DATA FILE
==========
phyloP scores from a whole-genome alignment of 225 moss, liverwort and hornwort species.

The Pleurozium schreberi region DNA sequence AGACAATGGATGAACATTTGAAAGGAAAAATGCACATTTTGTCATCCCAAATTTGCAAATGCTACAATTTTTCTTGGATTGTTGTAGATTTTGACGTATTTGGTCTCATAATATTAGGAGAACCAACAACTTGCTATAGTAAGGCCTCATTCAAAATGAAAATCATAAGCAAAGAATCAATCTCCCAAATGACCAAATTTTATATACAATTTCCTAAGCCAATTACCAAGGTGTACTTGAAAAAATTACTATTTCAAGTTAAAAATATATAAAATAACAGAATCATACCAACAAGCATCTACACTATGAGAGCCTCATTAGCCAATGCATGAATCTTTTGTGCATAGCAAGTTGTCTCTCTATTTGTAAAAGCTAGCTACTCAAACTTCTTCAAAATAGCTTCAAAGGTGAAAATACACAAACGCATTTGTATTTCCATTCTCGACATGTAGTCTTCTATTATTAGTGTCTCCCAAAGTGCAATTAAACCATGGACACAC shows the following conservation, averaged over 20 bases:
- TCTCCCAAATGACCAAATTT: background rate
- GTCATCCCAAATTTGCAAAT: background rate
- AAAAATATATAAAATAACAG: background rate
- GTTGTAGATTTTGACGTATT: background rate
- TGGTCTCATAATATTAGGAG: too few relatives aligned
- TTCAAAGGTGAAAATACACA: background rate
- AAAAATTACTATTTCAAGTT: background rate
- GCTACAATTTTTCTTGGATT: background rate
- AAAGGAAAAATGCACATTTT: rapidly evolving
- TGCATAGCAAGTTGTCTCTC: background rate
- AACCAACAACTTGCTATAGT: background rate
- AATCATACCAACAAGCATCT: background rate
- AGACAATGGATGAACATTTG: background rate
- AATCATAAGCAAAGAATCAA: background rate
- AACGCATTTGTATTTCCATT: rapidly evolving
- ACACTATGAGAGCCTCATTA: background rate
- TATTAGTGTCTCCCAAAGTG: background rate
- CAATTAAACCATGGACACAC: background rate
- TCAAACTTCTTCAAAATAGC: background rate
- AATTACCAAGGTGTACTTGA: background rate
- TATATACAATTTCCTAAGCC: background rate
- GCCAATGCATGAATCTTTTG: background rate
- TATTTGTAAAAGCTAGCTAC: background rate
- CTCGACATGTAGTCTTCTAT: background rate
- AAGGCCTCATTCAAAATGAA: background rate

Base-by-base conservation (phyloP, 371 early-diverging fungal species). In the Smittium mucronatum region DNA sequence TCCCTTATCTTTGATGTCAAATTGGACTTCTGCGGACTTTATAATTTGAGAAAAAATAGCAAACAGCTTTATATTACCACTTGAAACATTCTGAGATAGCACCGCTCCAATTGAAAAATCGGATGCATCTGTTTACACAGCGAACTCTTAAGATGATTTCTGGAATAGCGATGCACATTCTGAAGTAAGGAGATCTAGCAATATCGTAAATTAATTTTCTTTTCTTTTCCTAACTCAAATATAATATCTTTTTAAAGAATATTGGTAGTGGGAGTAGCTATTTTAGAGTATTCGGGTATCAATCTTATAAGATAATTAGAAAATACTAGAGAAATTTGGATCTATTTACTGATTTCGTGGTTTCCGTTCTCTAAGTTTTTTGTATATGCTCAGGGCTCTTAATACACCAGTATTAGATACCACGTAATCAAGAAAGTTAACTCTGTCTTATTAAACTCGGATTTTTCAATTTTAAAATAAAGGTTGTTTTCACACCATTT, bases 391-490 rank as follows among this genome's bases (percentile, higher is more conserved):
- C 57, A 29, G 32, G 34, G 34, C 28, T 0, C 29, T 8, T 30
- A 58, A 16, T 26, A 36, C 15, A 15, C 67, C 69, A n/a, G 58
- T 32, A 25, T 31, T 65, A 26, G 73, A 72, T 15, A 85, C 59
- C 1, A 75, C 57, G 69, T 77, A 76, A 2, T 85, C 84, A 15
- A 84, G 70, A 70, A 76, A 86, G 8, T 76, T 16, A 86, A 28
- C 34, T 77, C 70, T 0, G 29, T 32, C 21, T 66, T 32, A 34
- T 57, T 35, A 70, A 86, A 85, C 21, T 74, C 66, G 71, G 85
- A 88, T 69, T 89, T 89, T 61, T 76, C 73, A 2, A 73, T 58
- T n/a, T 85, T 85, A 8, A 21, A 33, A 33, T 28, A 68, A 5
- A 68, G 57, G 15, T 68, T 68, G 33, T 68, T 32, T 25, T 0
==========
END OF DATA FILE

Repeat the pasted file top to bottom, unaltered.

phyloP scores from a whole-genome alignment of 225 moss, liverwort and hornwort species.

The Pleurozium schreberi region DNA sequence AGACAATGGATGAACATTTGAAAGGAAAAATGCACATTTTGTCATCCCAAATTTGCAAATGCTACAATTTTTCTTGGATTGTTGTAGATTTTGACGTATTTGGTCTCATAATATTAGGAGAACCAACAACTTGCTATAGTAAGGCCTCATTCAAAATGAAAATCATAAGCAAAGAATCAATCTCCCAAATGACCAAATTTTATATACAATTTCCTAAGCCAATTACCAAGGTGTACTTGAAAAAATTACTATTTCAAGTTAAAAATATATAAAATAACAGAATCATACCAACAAGCATCTACACTATGAGAGCCTCATTAGCCAATGCATGAATCTTTTGTGCATAGCAAGTTGTCTCTCTATTTGTAAAAGCTAGCTACTCAAACTTCTTCAAAATAGCTTCAAAGGTGAAAATACACAAACGCATTTGTATTTCCATTCTCGACATGTAGTCTTCTATTATTAGTGTCTCCCAAAGTGCAATTAAACCATGGACACAC shows the following conservation, averaged over 20 bases:
- TCTCCCAAATGACCAAATTT: background rate
- GTCATCCCAAATTTGCAAAT: background rate
- AAAAATATATAAAATAACAG: background rate
- GTTGTAGATTTTGACGTATT: background rate
- TGGTCTCATAATATTAGGAG: too few relatives aligned
- TTCAAAGGTGAAAATACACA: background rate
- AAAAATTACTATTTCAAGTT: background rate
- GCTACAATTTTTCTTGGATT: background rate
- AAAGGAAAAATGCACATTTT: rapidly evolving
- TGCATAGCAAGTTGTCTCTC: background rate
- AACCAACAACTTGCTATAGT: background rate
- AATCATACCAACAAGCATCT: background rate
- AGACAATGGATGAACATTTG: background rate
- AATCATAAGCAAAGAATCAA: background rate
- AACGCATTTGTATTTCCATT: rapidly evolving
- ACACTATGAGAGCCTCATTA: background rate
- TATTAGTGTCTCCCAAAGTG: background rate
- CAATTAAACCATGGACACAC: background rate
- TCAAACTTCTTCAAAATAGC: background rate
- AATTACCAAGGTGTACTTGA: background rate
- TATATACAATTTCCTAAGCC: background rate
- GCCAATGCATGAATCTTTTG: background rate
- TATTTGTAAAAGCTAGCTAC: background rate
- CTCGACATGTAGTCTTCTAT: background rate
- AAGGCCTCATTCAAAATGAA: background rate

Base-by-base conservation (phyloP, 371 early-diverging fungal species). In the Smittium mucronatum region DNA sequence TCCCTTATCTTTGATGTCAAATTGGACTTCTGCGGACTTTATAATTTGAGAAAAAATAGCAAACAGCTTTATATTACCACTTGAAACATTCTGAGATAGCACCGCTCCAATTGAAAAATCGGATGCATCTGTTTACACAGCGAACTCTTAAGATGATTTCTGGAATAGCGATGCACATTCTGAAGTAAGGAGATCTAGCAATATCGTAAATTAATTTTCTTTTCTTTTCCTAACTCAAATATAATATCTTTTTAAAGAATATTGGTAGTGGGAGTAGCTATTTTAGAGTATTCGGGTATCAATCTTATAAGATAATTAGAAAATACTAGAGAAATTTGGATCTATTTACTGATTTCGTGGTTTCCGTTCTCTAAGTTTTTTGTATATGCTCAGGGCTCTTAATACACCAGTATTAGATACCACGTAATCAAGAAAGTTAACTCTGTCTTATTAAACTCGGATTTTTCAATTTTAAAATAAAGGTTGTTTTCACACCATTT, bases 391-490 rank as follows among this genome's bases (percentile, higher is more conserved):
- C 57, A 29, G 32, G 34, G 34, C 28, T 0, C 29, T 8, T 30
- A 58, A 16, T 26, A 36, C 15, A 15, C 67, C 69, A n/a, G 58
- T 32, A 25, T 31, T 65, A 26, G 73, A 72, T 15, A 85, C 59
- C 1, A 75, C 57, G 69, T 77, A 76, A 2, T 85, C 84, A 15
- A 84, G 70, A 70, A 76, A 86, G 8, T 76, T 16, A 86, A 28
- C 34, T 77, C 70, T 0, G 29, T 32, C 21, T 66, T 32, A 34
- T 57, T 35, A 70, A 86, A 85, C 21, T 74, C 66, G 71, G 85
- A 88, T 69, T 89, T 89, T 61, T 76, C 73, A 2, A 73, T 58
- T n/a, T 85, T 85, A 8, A 21, A 33, A 33, T 28, A 68, A 5
- A 68, G 57, G 15, T 68, T 68, G 33, T 68, T 32, T 25, T 0